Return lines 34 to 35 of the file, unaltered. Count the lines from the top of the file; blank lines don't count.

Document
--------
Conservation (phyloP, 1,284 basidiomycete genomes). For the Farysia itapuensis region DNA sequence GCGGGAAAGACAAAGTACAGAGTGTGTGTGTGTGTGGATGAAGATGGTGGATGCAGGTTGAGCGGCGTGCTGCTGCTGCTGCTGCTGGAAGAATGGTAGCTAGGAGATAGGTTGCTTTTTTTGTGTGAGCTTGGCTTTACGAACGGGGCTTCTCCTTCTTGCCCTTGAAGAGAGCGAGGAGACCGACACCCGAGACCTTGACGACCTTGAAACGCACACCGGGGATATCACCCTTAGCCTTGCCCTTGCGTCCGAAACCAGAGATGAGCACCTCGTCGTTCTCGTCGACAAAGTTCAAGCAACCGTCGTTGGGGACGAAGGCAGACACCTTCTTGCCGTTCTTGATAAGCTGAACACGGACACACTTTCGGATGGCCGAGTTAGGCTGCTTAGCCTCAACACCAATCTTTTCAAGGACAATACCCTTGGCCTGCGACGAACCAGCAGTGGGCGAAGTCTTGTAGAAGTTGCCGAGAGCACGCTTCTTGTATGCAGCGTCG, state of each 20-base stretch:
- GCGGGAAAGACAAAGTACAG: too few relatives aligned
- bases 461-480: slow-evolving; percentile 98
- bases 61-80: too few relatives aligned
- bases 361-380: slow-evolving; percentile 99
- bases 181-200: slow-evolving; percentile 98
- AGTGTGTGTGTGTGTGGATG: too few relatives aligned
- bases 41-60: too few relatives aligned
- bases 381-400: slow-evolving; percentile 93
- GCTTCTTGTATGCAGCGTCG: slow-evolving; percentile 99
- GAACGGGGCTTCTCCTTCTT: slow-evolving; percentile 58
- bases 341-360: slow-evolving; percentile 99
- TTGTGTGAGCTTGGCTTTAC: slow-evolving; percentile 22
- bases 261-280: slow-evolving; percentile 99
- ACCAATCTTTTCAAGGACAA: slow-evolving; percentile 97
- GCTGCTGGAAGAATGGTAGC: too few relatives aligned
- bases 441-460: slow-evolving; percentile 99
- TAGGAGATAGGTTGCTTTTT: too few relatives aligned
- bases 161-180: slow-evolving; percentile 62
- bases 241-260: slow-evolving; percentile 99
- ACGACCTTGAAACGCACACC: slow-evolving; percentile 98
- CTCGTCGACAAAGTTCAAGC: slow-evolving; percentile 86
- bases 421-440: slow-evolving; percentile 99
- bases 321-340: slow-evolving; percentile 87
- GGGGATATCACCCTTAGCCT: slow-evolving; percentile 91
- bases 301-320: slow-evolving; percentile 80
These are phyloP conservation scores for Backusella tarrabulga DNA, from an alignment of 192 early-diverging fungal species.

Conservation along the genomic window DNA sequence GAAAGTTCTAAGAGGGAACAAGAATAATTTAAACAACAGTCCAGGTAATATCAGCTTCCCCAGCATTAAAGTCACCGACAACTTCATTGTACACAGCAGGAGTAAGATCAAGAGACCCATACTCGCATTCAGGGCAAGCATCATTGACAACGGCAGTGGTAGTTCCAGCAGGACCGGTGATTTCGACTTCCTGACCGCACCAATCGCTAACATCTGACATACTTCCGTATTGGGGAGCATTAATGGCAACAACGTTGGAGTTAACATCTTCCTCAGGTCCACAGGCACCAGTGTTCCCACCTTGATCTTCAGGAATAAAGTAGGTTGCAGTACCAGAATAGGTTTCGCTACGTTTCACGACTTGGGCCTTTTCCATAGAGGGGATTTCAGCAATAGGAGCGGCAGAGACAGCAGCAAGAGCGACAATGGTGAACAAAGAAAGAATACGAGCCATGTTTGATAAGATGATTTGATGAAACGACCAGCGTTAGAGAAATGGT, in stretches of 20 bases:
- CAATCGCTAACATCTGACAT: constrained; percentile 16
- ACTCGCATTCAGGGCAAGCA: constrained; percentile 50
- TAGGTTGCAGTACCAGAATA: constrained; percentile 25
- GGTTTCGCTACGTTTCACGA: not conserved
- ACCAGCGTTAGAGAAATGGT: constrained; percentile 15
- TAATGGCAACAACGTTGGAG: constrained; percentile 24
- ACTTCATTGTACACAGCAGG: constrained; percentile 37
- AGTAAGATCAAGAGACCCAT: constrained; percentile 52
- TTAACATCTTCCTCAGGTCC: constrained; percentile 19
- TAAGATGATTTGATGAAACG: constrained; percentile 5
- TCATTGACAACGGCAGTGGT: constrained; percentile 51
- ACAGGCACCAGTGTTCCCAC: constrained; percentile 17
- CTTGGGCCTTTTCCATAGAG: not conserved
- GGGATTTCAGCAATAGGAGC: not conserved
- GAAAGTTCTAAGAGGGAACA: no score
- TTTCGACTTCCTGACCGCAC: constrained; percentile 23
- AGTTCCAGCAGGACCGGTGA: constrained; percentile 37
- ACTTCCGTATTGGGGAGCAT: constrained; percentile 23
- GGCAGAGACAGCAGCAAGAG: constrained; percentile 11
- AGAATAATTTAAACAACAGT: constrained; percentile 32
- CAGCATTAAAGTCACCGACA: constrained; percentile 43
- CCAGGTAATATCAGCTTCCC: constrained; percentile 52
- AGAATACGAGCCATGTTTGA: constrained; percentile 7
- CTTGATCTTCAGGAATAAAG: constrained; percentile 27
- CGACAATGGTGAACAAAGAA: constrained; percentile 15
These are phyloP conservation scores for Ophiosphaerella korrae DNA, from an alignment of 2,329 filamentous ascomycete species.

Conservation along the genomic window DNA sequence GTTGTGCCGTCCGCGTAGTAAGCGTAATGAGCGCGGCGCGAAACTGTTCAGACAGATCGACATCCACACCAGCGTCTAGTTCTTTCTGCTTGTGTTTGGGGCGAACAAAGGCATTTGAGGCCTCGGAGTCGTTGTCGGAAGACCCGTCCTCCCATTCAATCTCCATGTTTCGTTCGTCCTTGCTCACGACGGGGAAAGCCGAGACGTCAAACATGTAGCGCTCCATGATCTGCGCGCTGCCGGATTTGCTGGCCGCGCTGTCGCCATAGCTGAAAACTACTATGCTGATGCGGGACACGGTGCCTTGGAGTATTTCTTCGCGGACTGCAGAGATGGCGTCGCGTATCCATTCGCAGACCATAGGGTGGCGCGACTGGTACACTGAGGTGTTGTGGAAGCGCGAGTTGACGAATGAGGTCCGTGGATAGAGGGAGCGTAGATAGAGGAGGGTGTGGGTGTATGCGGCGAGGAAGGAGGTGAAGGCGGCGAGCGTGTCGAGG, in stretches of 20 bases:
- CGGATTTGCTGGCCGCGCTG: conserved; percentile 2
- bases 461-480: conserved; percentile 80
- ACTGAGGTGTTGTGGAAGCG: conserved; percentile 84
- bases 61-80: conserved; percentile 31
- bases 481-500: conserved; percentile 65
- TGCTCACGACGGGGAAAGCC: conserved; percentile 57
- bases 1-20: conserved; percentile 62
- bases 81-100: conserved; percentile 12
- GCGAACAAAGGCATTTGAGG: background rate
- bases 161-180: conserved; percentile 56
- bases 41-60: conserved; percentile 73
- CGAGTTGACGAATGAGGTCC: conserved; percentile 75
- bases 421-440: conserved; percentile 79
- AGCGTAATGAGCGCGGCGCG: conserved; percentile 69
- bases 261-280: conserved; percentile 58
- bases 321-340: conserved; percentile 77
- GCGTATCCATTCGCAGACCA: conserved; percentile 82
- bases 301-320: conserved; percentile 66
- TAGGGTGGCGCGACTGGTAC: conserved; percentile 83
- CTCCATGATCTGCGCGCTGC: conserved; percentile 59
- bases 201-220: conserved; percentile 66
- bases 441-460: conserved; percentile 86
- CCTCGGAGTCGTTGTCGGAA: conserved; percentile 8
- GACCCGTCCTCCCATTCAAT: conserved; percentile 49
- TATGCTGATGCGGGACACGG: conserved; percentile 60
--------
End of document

- TAATGGCAACAACGTTGGAG: constrained; percentile 24
- ACTTCATTGTACACAGCAGG: constrained; percentile 37